As the driver drove the bus in full speed, Yusuf said a quick prayer and stood between the boys and the girl. The rest of the journey was uneventful and they reached the depot in the next 20 minutes. As all got down, the girl saw someone who had come to pick her up. She thanked the driver and Yusuf and quickly made her way to the waiting car.

The next morning, Yusuf saw a number of calls from the bus depot. He called back and was informed to reach the depot in half an hour. He got worried and hurriedly got ready to reach the depot.  As he reached the depot, he saw his friend the driver from earlier night pacing around impatiently. As he saw Yusuf he said “Even you have been called on a holiday! What do you think is the reason? Hope our holiday is not cancelled.” Just as they were discussing the possible reason for such urgent summons, they saw the girl from the earlier night smiling and coming towards them. “Hello my name is Aalia. I am a reporter with Peoples Voice newspaper. I would like to take your interview.” Now they were totally baffled. Yusuf asked “Madamji hamara interview kyu?” (Why take our interview?) Aalia said “We are so used to reading about unruly drivers, rapist cab drivers, rude conductors that drivers and conductors are seen with a preconceived notion of being repugnant or atleast impolite. You changed my attitude yesterday and now I want the world to know my story and see you all in the same light” I just want to know what made you do what you did yesterday. Yusuf and the driver just smiled and said “Madamji we did not do anything great. We have children, wives and sisters. It’s just something any decent man would have done” Yusuf added “My daughters too go on their own to school or tuitons. I can’t be with them always, but I believe if I help someone with my deeds Allah ensures that there is someone to look out for my daughters as well! Neki ka khazana kabhi zaaya nahi hota.”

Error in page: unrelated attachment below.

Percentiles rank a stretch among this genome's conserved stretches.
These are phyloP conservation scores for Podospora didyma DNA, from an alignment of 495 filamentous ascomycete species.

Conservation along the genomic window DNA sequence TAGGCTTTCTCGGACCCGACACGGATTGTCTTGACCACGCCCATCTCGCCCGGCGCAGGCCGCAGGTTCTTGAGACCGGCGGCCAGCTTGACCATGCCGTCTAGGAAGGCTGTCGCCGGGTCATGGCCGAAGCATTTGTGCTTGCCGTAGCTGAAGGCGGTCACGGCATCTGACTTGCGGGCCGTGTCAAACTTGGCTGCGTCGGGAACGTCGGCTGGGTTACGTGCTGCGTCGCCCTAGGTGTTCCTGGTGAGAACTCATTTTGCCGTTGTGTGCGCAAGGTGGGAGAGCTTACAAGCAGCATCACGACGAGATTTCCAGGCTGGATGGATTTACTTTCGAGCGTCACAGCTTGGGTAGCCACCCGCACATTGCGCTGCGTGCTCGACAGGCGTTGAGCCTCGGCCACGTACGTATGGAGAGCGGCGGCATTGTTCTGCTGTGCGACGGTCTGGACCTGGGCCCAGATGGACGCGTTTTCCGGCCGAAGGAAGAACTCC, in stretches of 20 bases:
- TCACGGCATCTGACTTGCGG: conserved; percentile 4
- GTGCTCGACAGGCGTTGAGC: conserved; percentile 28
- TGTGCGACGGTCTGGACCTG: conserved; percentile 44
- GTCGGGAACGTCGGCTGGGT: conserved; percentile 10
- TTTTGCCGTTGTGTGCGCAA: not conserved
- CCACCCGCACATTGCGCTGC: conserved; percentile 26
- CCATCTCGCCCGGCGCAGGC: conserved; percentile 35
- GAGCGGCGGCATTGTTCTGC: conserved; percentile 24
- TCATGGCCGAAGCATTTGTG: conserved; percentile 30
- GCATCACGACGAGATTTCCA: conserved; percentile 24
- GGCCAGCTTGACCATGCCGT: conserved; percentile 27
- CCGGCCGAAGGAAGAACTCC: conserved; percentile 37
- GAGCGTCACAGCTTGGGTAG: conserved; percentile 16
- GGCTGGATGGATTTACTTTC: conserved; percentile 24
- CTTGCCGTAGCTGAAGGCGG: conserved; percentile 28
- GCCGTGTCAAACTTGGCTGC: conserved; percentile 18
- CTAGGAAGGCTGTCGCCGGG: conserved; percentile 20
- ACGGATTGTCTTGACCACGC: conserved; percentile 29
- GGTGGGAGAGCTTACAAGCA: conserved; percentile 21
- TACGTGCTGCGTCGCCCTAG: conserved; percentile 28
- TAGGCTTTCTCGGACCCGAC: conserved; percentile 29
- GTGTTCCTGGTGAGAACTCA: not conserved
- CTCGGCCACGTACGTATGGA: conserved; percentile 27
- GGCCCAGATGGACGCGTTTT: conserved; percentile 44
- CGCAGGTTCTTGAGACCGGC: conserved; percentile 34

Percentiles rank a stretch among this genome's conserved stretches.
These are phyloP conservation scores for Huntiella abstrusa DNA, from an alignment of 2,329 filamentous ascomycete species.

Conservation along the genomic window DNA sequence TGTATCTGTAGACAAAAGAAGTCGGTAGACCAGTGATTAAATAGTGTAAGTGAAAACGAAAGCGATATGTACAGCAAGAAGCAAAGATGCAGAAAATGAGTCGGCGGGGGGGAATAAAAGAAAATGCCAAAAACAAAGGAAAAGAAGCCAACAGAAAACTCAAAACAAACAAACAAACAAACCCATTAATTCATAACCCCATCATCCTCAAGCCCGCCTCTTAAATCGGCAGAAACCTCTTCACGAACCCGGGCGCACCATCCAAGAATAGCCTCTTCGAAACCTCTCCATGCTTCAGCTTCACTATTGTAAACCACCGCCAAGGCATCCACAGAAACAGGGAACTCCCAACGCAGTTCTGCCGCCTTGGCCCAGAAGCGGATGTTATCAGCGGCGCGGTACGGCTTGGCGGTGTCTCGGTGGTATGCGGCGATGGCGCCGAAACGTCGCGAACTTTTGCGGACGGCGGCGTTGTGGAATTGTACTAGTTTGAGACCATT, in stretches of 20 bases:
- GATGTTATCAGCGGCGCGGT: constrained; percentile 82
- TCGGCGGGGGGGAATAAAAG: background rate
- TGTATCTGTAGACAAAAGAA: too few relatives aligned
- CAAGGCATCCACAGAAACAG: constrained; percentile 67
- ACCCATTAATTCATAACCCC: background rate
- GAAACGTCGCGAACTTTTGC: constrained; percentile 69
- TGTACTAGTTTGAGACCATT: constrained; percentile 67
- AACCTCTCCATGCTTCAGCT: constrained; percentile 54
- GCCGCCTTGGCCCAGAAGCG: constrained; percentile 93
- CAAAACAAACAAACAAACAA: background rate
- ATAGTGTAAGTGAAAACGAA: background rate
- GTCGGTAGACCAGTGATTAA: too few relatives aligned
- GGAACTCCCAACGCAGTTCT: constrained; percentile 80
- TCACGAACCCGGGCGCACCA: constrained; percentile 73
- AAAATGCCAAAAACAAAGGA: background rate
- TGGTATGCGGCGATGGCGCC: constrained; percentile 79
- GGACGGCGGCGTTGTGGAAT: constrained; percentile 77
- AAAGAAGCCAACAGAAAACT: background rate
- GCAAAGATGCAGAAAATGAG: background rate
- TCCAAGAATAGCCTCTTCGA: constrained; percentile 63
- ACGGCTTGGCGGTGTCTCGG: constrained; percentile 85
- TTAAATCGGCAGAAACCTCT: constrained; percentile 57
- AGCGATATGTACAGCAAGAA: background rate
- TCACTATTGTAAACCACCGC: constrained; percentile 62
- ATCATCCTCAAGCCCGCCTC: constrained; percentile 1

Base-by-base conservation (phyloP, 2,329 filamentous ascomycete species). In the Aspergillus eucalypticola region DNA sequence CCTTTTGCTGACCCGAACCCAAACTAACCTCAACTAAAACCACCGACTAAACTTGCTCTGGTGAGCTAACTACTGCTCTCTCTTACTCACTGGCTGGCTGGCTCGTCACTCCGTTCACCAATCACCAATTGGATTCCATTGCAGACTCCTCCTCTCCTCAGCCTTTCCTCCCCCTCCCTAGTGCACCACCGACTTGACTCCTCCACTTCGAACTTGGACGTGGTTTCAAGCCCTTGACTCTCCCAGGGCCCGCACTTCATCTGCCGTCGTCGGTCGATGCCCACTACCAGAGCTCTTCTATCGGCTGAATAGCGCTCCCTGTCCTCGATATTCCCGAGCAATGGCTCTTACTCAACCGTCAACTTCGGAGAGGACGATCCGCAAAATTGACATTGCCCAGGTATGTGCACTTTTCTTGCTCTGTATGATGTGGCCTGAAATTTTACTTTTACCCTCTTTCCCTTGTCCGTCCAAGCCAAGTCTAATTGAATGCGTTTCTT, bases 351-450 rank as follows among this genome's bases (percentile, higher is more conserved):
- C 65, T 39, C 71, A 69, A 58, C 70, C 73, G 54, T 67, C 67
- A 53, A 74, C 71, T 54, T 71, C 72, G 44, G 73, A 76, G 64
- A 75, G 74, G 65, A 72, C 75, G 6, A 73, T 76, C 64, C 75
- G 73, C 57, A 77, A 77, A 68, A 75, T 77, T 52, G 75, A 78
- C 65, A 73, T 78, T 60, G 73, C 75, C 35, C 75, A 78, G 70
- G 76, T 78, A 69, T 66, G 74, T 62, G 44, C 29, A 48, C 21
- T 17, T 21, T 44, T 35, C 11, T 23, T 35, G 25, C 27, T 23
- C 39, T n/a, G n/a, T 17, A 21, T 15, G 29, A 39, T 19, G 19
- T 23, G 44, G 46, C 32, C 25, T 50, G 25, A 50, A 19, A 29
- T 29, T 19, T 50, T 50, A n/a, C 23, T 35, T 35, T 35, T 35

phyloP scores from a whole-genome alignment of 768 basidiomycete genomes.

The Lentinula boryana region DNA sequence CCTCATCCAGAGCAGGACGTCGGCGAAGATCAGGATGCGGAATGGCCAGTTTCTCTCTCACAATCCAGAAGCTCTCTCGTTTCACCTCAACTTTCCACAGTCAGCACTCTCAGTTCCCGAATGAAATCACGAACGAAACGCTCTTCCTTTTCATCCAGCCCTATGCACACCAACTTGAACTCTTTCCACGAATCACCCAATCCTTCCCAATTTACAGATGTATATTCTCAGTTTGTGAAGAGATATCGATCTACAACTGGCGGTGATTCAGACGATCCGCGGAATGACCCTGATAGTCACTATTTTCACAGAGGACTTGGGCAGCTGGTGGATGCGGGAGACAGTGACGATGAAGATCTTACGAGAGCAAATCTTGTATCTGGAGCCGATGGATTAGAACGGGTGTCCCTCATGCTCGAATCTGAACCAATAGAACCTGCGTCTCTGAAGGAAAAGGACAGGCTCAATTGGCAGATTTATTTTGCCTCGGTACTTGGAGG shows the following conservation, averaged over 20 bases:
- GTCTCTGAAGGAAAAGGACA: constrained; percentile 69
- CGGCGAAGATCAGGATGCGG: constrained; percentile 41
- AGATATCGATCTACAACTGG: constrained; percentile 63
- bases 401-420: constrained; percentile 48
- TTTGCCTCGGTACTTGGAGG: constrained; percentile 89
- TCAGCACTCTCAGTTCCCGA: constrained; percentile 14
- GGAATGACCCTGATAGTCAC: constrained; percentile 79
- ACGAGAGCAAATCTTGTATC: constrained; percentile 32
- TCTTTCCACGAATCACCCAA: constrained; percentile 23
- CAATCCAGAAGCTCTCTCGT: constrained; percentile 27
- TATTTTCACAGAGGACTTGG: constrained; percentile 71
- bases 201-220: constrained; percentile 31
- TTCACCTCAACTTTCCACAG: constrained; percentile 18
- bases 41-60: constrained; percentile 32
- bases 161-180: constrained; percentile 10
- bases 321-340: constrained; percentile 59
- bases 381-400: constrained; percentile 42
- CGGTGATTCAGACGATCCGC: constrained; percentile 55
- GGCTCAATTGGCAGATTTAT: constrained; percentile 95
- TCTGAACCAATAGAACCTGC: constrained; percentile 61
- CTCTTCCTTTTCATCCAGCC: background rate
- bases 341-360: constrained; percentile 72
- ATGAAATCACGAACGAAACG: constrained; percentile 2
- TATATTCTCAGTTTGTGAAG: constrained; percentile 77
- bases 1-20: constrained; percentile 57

Illustrations by – Smitha Patwardhan

9 Replies to “A Treasure of Deeds”

  1. What a beautiful story this is Neha! Love the perspective of society you have dotted on. Truly we cannot judge everyone from same lense. Lovely piece of fiction with a loud and clear message.

  2. I absolutely agree that many people judge or look at them with same perspective. I love what he said that if he does good deed, God will make sure that someone else will take care of his daughter. This faith and his willingness to do good definitely made him a star! Thanks for sharing this story xx

  3. You know, as an influencer, however small I am, I always try to eradicate this disease of being judgemental. No wonder our indian society is gradually turning into the most depressed society too. Thanks for spreading goodness through ur narrative. It is a great read.

  4. The world definitely needs more men like Yusuf. it would be good to live in a time where we dont have to worry about travelling alone late in the night or being in the proximity of intoxicated men who might attack us

  5. This is such a lovely story.. one such act of kindness and consideration makes us believe that humanity is still there…